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Yes, the German and English versions were shot simultaneously.  The actors delivered their lines in both languages for different takes, although several of their voices were still dubbed for the English cut, including Kinski.  French-born Isabelle Adjani and Roland Topor were actually dubbed in both the German AND English versions, but that is indeed Topor's laugh!  Herzog has explained that he cast Topor specifically for his laugh.  Despite the dubbing, the movement of everyone's lips matches the spoken dialogue in each cut.  The only actor whose voice I am certain can be heard in both versions is Bruno Ganz.

I happen to love this film.  It's very moody and hypnotic, and there are sequences, often without dialogue, that are just breathtaking and eerie.  One is Harker's quest on foot through the Carpathian Mountains.  Another is the shot of all of the coffins being carried through the town square, and later Lucy's walk through the plague victim's revelry.  I love the original silent film as well, which Herzog has called the greatest of all German movies.  I don't think he was trying to improve on it all, just make an homage to it.

And as for Alexander Granach being "quietly psychotic," uh . . . tell me who in the world would see this guy and not think he's off his rocker? (Play the clip below)

 

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3 hours ago, Feego said:

I happen to love this film.  It's very moody and hypnotic, and there are sequences, often without dialogue, that are just breathtaking and eerie.  One is Harker's quest on foot through the Carpathian Mountains.  Another is the shot of all of the coffins being carried through the town square, and later Lucy's walk through the plague victim's revelry.  I love the original silent film as well, which Herzog has called the greatest of all German movies.  I don't think he was trying to improve on it all, just make an homage to it.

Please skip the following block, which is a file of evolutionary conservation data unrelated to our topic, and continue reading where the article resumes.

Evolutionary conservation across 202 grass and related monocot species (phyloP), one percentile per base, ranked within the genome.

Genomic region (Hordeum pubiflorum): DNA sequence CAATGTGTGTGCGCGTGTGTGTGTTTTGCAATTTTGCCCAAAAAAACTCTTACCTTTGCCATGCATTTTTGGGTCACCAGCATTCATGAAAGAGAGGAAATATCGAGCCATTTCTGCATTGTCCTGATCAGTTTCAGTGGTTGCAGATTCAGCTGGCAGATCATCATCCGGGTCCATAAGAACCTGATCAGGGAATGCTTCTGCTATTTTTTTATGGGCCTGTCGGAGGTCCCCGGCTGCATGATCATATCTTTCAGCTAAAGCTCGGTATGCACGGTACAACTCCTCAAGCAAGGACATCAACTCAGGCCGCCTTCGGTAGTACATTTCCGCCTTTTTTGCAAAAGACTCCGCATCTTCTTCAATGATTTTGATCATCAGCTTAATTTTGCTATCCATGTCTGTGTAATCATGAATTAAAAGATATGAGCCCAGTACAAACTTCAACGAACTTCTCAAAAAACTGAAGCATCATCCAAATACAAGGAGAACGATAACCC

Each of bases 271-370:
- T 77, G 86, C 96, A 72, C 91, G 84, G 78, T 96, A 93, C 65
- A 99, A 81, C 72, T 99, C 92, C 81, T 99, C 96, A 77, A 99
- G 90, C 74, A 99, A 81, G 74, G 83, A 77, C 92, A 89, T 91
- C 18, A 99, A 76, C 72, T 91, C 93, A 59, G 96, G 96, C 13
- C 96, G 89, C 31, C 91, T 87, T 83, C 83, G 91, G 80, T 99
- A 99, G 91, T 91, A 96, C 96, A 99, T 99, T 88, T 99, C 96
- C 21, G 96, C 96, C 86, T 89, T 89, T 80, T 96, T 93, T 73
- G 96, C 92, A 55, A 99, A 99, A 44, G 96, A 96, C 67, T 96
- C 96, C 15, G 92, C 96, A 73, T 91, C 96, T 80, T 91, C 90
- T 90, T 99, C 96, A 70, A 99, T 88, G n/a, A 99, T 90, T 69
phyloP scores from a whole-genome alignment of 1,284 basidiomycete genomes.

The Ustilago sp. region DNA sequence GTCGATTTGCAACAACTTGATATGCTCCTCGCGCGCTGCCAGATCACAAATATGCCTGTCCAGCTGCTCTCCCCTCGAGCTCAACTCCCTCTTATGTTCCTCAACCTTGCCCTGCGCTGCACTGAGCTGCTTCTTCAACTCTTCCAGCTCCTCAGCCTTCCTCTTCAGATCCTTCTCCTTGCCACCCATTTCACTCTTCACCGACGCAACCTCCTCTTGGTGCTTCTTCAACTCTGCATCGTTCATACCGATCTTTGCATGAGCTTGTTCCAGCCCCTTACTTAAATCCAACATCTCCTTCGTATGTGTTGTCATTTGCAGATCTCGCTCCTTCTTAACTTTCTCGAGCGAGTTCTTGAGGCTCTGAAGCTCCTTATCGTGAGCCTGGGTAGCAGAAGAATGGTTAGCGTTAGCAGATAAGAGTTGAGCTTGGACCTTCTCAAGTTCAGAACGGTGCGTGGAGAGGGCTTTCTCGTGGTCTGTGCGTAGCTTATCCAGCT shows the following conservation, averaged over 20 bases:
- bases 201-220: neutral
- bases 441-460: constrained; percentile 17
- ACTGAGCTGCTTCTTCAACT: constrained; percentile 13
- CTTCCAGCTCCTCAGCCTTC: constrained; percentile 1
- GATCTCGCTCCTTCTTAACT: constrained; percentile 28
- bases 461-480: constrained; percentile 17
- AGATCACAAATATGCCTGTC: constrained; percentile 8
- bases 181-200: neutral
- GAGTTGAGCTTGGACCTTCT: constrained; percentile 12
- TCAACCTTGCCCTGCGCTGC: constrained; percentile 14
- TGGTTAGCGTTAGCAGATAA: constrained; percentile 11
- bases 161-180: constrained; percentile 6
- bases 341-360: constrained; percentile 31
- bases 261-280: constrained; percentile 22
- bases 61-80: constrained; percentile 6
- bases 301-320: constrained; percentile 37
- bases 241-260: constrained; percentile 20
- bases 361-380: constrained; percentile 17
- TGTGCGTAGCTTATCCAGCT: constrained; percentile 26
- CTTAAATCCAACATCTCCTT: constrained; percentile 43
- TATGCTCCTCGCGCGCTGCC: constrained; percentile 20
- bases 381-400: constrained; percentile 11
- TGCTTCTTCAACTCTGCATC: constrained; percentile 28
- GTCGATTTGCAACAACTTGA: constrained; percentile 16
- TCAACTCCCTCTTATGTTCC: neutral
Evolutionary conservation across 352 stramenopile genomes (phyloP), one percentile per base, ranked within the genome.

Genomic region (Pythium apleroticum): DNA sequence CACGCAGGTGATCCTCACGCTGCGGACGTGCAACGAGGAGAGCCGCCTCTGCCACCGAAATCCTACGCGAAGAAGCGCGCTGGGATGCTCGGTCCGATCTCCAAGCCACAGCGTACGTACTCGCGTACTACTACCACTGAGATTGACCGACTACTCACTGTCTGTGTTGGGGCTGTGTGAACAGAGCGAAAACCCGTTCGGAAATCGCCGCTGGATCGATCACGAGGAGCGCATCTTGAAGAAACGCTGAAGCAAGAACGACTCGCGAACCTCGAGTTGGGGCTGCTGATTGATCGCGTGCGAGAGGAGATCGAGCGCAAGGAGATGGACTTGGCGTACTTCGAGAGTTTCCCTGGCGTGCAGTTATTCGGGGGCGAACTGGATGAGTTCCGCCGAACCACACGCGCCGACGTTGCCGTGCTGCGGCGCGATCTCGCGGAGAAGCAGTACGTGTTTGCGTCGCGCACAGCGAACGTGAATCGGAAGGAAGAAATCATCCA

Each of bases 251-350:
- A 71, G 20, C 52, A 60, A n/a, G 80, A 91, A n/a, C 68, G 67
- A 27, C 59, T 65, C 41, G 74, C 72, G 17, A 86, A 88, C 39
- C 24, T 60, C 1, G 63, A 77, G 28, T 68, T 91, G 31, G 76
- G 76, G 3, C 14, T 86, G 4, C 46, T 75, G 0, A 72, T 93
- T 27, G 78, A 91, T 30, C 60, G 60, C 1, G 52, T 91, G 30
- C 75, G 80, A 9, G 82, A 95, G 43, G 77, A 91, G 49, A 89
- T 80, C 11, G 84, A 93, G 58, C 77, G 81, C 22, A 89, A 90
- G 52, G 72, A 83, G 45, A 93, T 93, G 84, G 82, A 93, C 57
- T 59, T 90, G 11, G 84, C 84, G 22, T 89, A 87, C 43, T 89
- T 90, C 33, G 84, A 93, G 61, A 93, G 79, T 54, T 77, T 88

Also, since FW Murnau had to legally distance the story from Bram Stoker's book, his Nosferatu had to dig into the real European legends of the vampire as a personified embodiment of plague and pestilence.  (That's rather why they resemble and hang around with rats, bats, and other plague-carrying animals, and tend to be so contagious with their victims.)  The charming aristocratic vampire of Stoker's day only came later, after a poem that made pointed comparisons between "libidinous diseased parasites" and Lord Byron.

Herzog's Nosferatu plays up the "plague" idea more effectively, as his vampire isn't in town to round up brides, but to wipe out most of the town's population.  There's a creepy post-apocalyptic feel to the village once disease starts spreading, and creates more of an eerie effect than just Bela Lugosi callbacks.  Oh, and not to mention, the "real thing"'s a lot scarier in practice:    😦

 

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4 hours ago, EricJ said:

Herzog's Nosferatu plays up the "plague" idea more effectively, as his vampire isn't in town to round up brides, but to wipe out most of the town's population.  There's a creepy post-apocalyptic feel to the village once disease starts spreading, and creates more of an eerie effect than just Bela Lugosi callbacks.  Oh, and not to mention, the "real thing"'s a lot scarier in practice:    😦

 

I like the little speech the guy gives at the dinner during the plague scene, basically saying they're all waiting to die. It then cuts to the empty table with everyone presumably dead. Very eerie. 

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(And you'll notice, of course, that's an early Bruno Ganz as Jonathan Harker, years before Wings of Desire, or everlasting Internet fame as Angry Hitler.)

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Or his role as Virgil (one of my favorite roles of his) in the House That Jack Built.

House-That-Jack-Built-Unrated-Screening-

"You've built a fine little house, Jack."